The Real Deal Miami

Miami Beach nightclub owner sues potential buyer in real estate deal gone sour

Nightclub owner says he spent $37k for buyer's team's airfare, hotel, meals, liquor and entertainment

November 22, 2016 12:45PM
By Francisco Alvarado

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Treehouse-Nightclub (1)

Treehouse Nightclub

Looking to close the sale of his Miami Beach nightclub, Michael Freundlich footed a potential buyer’s $37,000 tab for a five-day party fest this past Labor Day weekend.

But the deal for Treehouse Nightclub at 323 23rd Street never materialized. Now, Freundlich wants his money back, plus broker and legal fees, from Sky Park, the proprietor of a New Jersey karaoke bar who allegedly made an offer to buy Treehouse.

Freundlich filed a lawsuit in Miami-Dade County Circuit Court last month accusing Park of fraud. The nightclub owner is seeking $200,000 in damages, which includes money Freundlich claims he spent covering meals and booze for Park and a five-member team who flew down to Miami Beach from August 30 to September 4, the suit says.

Freundlich’s lawyer Arthur Vincent did not return a phone message and an email requesting comment. Park’s attorney Brian McHugh declined comment.

According to the complaint, Park expressed interest in purchasing Treehouse, telling Freundlich that he had a team of professionals that had experience in the purchase of clubs. After numerous conversations and conducting his own analysis, Park said he would go to Miami Beach to complete the transaction, the lawsuit states.

Park asked Freundlich to “please arrange for all accommodations so that we can begin our evaluation of the business as my team needs to visit and meet with your representatives,” the lawsuit says.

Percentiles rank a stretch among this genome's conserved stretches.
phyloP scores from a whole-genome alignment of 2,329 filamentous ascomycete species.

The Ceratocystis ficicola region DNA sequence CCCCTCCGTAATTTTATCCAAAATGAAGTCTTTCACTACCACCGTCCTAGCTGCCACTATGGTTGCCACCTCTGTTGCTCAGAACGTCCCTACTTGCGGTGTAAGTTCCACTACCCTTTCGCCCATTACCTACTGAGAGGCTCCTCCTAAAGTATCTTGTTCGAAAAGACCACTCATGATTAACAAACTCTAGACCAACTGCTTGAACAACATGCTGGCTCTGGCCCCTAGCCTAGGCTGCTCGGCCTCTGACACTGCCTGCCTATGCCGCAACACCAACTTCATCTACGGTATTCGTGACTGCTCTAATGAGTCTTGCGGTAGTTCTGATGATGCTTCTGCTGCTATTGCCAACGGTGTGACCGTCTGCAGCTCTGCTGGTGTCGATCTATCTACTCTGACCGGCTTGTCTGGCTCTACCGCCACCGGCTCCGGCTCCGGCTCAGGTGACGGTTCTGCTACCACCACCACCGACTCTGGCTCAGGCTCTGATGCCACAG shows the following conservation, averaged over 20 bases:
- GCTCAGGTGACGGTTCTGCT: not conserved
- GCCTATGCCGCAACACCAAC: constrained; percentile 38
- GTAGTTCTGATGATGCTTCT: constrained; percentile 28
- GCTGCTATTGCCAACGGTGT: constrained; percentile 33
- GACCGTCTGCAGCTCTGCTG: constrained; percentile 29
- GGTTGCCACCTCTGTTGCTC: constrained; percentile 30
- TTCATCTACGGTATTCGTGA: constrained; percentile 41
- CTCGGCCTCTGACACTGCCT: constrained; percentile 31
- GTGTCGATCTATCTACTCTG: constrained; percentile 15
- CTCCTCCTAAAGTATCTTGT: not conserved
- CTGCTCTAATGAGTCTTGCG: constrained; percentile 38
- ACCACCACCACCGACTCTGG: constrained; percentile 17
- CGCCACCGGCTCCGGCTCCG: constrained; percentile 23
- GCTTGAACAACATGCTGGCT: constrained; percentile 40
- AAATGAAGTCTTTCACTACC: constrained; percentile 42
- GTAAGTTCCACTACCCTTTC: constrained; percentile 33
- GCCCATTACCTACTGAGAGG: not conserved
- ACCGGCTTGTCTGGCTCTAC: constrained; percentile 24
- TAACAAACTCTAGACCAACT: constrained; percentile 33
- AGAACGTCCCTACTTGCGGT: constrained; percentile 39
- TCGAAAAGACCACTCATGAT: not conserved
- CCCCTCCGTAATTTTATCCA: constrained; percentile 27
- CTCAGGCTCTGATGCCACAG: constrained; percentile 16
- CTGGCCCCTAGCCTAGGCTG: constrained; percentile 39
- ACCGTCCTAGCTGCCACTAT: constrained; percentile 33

However, according to the suit, Park and his team never engaged in any activity remotely related to the purchase of the nightclub during several trips to Miami Beach. On the last excursion, Park made “false representations” over the telephone that “he needed to close on the purchase and would be sending his team down for Labor Day Weekend.”

In actuality, the suit says, Park never intended to purchase Treehouse even though Freundlich had spent $100,000 on broker retention, attorneys and accountants believing the transaction was legitimate. “$37,000 went towards Sky Park’s and his team’s travel expenses, taxi fare, air fare, hotel, meals, liquor and entertainment expenses,” the lawsuit states. “Over the course of five days, Sky Park and his team, using credit cards provided by Freundlich, partied, wined and dined all over Miami Beach.”

During that time, Park and his team only spent a few hours at dinner with Freundlich and they never visited Treehouse or met with Freundlich to close the deal, the lawsuit alleges. In a September 19 letter sent to Park that was attached to the lawsuit, Vincent accuses the would-be buyer of scamming his client.

“You spent a lavish weekend in Miami Beach at Mr. Freundlich’s expense,” Vincent wrote. “The circumstances presented lead to the conclusion that you have perpetrated a fraud upon Mr. Freundlich.”

According to Miami-Dade property records, Freundlich purchased the Treehouse property in 2015 for $3.2M.

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